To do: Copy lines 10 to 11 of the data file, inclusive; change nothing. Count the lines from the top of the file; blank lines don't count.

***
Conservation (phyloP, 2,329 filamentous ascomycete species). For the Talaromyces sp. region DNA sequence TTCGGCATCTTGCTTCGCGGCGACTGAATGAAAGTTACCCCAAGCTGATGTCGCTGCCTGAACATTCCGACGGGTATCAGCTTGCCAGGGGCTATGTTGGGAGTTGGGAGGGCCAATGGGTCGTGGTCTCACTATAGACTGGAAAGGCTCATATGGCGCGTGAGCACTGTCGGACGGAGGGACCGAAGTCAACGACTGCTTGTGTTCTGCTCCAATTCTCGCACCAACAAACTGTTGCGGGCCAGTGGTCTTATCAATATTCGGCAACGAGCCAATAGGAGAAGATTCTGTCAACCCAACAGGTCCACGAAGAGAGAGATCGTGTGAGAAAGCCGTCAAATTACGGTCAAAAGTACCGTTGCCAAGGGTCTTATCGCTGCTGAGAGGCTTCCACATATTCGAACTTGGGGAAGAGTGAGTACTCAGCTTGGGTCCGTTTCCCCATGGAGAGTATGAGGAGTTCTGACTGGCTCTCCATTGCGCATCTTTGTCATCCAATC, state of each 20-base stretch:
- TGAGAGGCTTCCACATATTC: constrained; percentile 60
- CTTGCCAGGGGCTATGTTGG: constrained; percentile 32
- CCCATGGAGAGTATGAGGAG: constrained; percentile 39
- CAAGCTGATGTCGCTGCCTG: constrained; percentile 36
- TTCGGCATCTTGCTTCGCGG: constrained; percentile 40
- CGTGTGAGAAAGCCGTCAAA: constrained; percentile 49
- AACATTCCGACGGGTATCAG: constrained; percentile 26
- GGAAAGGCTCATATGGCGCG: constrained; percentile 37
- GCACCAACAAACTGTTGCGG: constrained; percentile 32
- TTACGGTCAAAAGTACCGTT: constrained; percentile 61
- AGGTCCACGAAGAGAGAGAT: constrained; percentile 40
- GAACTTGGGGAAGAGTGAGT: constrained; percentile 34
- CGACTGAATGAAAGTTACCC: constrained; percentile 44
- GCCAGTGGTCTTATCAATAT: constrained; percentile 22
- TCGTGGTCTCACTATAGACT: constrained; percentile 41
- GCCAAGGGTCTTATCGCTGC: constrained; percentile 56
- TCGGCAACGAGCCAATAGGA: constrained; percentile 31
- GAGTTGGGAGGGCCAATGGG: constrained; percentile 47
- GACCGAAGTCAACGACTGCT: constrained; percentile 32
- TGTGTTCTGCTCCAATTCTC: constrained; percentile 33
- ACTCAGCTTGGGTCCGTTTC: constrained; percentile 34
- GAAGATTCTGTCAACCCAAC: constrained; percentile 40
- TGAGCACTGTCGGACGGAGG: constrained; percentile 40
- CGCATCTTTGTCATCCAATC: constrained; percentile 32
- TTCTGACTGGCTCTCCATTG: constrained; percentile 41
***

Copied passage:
- GCACCAACAAACTGTTGCGG: constrained; percentile 32
- TTACGGTCAAAAGTACCGTT: constrained; percentile 61